In their webcast, Campbell executives addressed what they've learned about the millennials (exact birth years are fuzzy, but they tend to have been born between 1982 and 1995). They have a "taste for culinary adventure and variety," said CEO Denise Morrison.
And it's not that millennials want only something new. After all, that wouldn't explain the popularity of venerable Pabst Blue Ribbon beer with the group.
"We know they often combine foods typically served at breakfast, lunch or dinner into a single-meal occasion and often eat meals as snacks and while on the go," Morrison said.
Isn't that the description of omelets, hoagies, and pizza? Or for that matter, the tomato soup I occasionally carry in a thermos?
Be that as it may, Campbell Soup is preparing to introduce 32 items over the next year, from new varieties of its Chunky Soups to its soon-to-be launched Campbell's Go Soups line. If wild rice isn't wild enough for you, soon you'll be able to slurp Moroccan Style Chicken with Chick-Peas, Coconut- Curry Chicken, and Golden Lentil with Madras Curry.
I'm not sure these concoctions are that different from Campbell's late lamented Pepper Pot Soup, made from tripe. Talk about adventure.
Morrison said its Go Soups, which are expected to carry a $3 price tag, were "codesigned" with a lot of input from millennials. Maybe, but given that you can buy three ramen-noodle-soup packages for $1, we'll see if adventure can compete with a full belly.
Still, it sounds as if Morrison, who took over as CEO about a year ago, has this $7.7 billion-a-year company trying to stir things up in the soup aisle.
Several financial analysts commented that they couldn't remember Campbell Soup introducing more products at one time as it plans to do over the next year. And Morrison tried to counter their skepticism.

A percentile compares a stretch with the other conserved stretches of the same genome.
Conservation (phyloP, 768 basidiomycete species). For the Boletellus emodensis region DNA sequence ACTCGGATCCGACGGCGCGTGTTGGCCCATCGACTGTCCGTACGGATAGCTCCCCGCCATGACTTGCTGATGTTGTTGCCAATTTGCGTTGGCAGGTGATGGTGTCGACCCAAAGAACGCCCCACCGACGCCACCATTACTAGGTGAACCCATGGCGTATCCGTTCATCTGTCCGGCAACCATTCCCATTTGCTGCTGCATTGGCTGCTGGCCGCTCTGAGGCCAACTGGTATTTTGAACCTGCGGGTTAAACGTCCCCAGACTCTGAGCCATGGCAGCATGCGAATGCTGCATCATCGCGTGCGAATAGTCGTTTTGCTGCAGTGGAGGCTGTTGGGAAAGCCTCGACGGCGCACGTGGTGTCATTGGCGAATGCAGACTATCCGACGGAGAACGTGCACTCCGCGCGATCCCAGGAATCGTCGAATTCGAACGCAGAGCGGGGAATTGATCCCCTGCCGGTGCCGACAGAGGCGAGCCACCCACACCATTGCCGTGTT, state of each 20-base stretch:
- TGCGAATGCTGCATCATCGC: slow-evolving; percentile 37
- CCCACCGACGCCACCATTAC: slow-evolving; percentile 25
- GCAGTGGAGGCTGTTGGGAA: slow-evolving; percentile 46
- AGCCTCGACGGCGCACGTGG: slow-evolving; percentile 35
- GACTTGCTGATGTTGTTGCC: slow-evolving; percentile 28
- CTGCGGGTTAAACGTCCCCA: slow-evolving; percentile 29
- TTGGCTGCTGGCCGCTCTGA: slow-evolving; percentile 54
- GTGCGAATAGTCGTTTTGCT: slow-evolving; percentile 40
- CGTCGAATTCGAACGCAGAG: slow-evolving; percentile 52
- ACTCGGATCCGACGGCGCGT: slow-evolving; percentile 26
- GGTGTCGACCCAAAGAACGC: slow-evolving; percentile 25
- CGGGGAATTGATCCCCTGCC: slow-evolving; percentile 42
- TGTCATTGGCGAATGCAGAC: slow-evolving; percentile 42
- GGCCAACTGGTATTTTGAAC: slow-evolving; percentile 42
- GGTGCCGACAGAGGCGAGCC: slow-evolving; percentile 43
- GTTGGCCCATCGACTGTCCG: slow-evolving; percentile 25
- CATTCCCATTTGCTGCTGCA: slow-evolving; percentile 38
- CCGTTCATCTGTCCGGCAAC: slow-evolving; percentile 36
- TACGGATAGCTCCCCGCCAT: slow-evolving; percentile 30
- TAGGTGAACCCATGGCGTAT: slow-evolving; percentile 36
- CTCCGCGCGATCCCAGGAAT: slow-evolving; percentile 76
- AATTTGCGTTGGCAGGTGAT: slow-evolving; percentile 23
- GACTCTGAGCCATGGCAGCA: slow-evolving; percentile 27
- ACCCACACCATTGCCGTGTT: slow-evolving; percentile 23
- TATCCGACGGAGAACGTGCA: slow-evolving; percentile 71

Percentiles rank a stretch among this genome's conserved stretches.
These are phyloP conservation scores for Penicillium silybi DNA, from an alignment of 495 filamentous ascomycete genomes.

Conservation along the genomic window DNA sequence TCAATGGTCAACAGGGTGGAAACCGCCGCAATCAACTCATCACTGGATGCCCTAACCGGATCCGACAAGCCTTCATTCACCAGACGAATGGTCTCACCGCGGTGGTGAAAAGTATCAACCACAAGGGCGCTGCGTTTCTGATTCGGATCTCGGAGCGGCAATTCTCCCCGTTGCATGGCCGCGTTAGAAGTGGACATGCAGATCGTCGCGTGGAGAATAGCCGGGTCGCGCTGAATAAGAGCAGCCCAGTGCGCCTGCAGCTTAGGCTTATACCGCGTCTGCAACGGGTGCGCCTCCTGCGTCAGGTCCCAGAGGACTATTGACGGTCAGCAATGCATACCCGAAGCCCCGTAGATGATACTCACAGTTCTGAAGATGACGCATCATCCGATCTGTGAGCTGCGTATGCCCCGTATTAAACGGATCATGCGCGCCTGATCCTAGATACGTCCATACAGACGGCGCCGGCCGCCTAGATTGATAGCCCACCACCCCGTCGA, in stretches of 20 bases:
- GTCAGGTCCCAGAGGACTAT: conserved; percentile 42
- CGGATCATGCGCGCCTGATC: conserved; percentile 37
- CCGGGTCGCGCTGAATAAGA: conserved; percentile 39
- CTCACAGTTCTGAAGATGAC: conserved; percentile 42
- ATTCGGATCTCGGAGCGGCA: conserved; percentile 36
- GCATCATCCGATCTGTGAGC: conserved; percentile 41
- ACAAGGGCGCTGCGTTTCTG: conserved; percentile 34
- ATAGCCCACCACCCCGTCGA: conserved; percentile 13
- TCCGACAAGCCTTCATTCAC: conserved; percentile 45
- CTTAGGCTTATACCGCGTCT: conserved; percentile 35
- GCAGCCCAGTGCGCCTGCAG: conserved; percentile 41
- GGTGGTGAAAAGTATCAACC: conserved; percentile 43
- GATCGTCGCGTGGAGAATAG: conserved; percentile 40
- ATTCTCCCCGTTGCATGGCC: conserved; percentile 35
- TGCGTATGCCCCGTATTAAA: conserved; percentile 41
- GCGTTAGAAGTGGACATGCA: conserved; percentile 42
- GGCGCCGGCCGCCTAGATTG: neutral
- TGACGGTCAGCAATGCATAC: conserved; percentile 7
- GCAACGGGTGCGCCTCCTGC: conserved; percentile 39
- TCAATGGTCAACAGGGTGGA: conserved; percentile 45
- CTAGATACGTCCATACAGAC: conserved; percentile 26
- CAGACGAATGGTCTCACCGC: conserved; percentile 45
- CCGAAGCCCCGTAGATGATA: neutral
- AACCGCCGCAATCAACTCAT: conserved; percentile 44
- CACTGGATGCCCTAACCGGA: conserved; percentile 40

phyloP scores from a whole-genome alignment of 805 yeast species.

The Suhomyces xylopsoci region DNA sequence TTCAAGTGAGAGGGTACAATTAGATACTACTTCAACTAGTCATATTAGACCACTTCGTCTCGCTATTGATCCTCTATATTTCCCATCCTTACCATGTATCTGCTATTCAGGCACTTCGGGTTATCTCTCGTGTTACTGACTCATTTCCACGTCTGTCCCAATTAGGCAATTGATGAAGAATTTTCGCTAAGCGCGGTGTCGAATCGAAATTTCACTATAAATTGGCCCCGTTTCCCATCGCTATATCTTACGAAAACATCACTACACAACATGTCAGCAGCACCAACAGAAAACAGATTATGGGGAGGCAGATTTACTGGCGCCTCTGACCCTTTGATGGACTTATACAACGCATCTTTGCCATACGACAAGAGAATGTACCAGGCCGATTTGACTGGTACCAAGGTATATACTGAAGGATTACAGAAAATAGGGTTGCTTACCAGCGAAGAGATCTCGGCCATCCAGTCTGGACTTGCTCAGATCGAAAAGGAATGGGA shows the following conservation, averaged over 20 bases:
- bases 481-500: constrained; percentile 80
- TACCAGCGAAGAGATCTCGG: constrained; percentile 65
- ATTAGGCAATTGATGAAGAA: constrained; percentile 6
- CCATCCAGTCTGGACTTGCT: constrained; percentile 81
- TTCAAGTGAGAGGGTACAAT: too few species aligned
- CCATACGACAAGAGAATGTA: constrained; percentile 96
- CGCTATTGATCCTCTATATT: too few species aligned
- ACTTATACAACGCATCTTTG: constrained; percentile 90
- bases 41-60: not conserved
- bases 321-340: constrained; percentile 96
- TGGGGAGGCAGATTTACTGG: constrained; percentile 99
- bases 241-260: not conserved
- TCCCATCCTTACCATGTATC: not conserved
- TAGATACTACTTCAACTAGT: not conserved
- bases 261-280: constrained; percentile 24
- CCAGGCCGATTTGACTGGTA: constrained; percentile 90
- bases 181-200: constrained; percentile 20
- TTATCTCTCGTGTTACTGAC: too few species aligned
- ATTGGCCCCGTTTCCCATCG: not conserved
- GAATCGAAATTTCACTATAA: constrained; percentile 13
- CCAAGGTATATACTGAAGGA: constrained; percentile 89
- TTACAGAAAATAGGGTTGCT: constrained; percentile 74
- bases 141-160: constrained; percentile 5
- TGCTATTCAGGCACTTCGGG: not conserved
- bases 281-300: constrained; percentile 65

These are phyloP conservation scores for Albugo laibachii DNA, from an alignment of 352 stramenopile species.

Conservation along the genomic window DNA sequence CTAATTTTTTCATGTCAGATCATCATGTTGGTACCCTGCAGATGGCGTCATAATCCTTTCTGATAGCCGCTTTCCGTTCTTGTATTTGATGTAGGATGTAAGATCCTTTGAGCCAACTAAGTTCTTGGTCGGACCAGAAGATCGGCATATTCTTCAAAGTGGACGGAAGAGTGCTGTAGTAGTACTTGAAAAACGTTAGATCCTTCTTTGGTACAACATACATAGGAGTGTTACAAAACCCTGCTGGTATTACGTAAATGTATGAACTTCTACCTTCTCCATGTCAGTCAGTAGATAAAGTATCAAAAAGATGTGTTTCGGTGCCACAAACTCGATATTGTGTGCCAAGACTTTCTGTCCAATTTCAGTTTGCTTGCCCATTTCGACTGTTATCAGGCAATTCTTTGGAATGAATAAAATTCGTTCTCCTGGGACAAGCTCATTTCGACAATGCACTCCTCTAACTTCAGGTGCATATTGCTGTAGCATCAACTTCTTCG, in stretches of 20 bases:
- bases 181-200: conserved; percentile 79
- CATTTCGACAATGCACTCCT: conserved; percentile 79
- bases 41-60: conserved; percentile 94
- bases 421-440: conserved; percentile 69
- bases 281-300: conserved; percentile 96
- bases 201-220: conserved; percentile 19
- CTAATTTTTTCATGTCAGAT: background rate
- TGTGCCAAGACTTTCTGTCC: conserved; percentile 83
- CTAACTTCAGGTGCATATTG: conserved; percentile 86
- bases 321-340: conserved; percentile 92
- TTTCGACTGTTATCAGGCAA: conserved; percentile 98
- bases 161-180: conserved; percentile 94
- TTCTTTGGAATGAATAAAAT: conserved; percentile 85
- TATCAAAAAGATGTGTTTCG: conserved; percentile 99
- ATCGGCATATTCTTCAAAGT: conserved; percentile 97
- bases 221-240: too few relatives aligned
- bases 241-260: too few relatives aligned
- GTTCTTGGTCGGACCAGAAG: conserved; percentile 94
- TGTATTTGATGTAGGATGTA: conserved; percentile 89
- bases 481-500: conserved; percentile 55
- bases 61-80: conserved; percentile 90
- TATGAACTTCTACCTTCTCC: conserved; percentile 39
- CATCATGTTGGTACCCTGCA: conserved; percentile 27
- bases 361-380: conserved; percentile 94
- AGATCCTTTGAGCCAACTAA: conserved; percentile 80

"I know some of you think that Campbell has suffered for a long time from ostrich syndrome, that our heads have been in the sand, and that we've lost the insight or the courage to confront critical shifts in consumer behavior," she said.
It's not that Campbell Soup was standing pat in front of the soup pot. Rather, it spent a lot of money and effort reducing the sodium content of its mainstay soups.
"We should have been doing other things as well," Morrison said.
She made it clear that Campbell Soup still believes in its core soup business, which accounted for $3.1 billion of its annual sales.
"Make no mistake about this: Shelf-stable soup is immensely important and a valuable business for Campbell," Morrison said. "We can grow it, and we will grow it, and that's reality, not denial."
Contact Mike Armstrong at 215-854-2980 or email@example.com, or @PhillyInc on Twitter. Read his blog, "PhillyInc," at www.phillyinc.biz.